UDP chair Kyaw Myint gets an extra two years for prison escape

A court in Mandalay’s Chan Aye Tharzan township has sentenced Kyaw Myint, the chair of the recently dissolved United Democratic Party (UDP), to an additional two years behind bars for absconding from prison 21 years ago.

In a ruling handed down on Thursday, the court found Kyaw Myint guilty of violating article 224 of the penal code for fleeing from lawful custody in 1999 while serving a nine-year sentence.

The court reached its decision after hearing from five witnesses for the prosecution, including former prison warden Aye Chan, and six UDP candidates who testified for the defense.

Aye Chan, who now goes by his monastic name of U Indra Bartha, served nine years in prison for allowing Kyaw Myint to escape from Mandalay’s Obo prison during his tenure there as warden.

Aung Min, the current chief of Mandalay’s Police Station No. 8, submitted the case to the court as plaintiff after police failed to locate his predecessor, Thein Htay, who filed the original charges against Kyaw Myint.

Judge Kyaw Myo Win explained that the defendant was given the maximum sentence for his offense because a number of people had to face serious consequences for his actions.

“The two-year is in addition to the previous sentence. He was given this sentence because he was found guilty of the crime, taking into consideration the people who had suffered the consequences of his escape,” he said.

As he listened to the verdict, Kyaw Myint nodded several times without speaking. He is facing a total of 10 years in prison, including the remaining years of the nine-year sentence he received in 1998.

Kyaw Myint’s lawyer Nay Lin Tun told the media after the verdict that his client would exercise his legal right to appeal the judgment.

“I don’t want to comment on the verdict. But I will proceed within my client’s legal rights,” he said.

Kyaw Myint’s conviction in 1998 was related to a company he owned called Myanmar Kyone Yeom.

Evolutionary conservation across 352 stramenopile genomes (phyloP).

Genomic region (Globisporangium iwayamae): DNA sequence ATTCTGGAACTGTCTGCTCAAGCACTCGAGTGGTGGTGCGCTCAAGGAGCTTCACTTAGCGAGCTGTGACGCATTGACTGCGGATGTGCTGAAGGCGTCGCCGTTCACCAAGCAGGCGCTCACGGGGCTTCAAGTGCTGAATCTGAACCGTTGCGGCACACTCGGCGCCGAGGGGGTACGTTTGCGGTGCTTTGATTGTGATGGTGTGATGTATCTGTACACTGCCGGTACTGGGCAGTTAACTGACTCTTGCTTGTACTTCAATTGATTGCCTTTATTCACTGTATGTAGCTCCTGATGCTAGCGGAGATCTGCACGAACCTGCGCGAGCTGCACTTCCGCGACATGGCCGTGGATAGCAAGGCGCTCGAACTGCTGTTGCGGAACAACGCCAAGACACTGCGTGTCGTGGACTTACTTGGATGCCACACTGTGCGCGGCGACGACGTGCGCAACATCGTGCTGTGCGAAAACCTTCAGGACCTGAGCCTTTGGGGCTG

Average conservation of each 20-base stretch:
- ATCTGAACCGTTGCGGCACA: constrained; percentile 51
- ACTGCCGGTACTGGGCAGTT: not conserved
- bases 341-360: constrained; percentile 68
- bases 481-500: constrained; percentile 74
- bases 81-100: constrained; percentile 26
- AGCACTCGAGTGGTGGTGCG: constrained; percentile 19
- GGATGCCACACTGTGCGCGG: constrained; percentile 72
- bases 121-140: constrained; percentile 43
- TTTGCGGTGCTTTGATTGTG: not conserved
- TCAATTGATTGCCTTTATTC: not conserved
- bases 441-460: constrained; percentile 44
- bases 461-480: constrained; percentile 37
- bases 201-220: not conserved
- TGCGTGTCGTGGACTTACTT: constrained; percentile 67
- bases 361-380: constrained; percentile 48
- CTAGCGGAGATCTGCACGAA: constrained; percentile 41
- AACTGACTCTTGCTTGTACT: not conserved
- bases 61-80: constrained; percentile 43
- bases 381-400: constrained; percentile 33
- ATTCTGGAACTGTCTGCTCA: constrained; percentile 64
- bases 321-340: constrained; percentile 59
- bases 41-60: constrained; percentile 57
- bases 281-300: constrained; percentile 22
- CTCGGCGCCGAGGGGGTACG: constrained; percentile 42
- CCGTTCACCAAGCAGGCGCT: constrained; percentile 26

He was charged for breaches of the Myanmar Company Act but the US State Department later suggested that his company was involved in laundering drug money for the United Wa State Army (UWSA).

After escaping, he sought asylum in the United States and later in Canada. It was while he was living in Canada that he founded the UDP in 2007.

Also known as the White Rose Party, the UDP came to prominence in the past year when it became second only to the ruling National League for Democracy (NLD) in the number of candidates it fielded in this year’s election.

With the increased scrutiny this attracted, it soon emerged that Kyaw Myint had been living in Myanmar since 2013 as a fugitive from the law. This led to his arrest on September 29 and the dissolution of his party weeks later.

In addition to the absconding charge, he also stands accused of illegally entering the country. During Thursday’s court hearing, the judge rejected a call to drop the immigration charge and set November 25 as the date to hear the case.

A man and a woman were present at the court hearing, along with the defendant’s lawyers, the prosecutors, three police officers, and two journalists.

Two supporters wearing UDP shirts shouted “May our chair be healthy” as Kyaw Myint was taken back to prison after the hearing.

Until it was dissolved on October 17, the UDP had planned to contest in over 1,130 constituencies nationwide.

The party was disbanded shortly after a government investigation revealed that its chair had been illegally receiving billions of kyat from China.

Currently, Kyaw Myint’s businesses and properties are being temporarily confiscated, the President’s Office said.

It remains unknown if he will face trial for money laundering.

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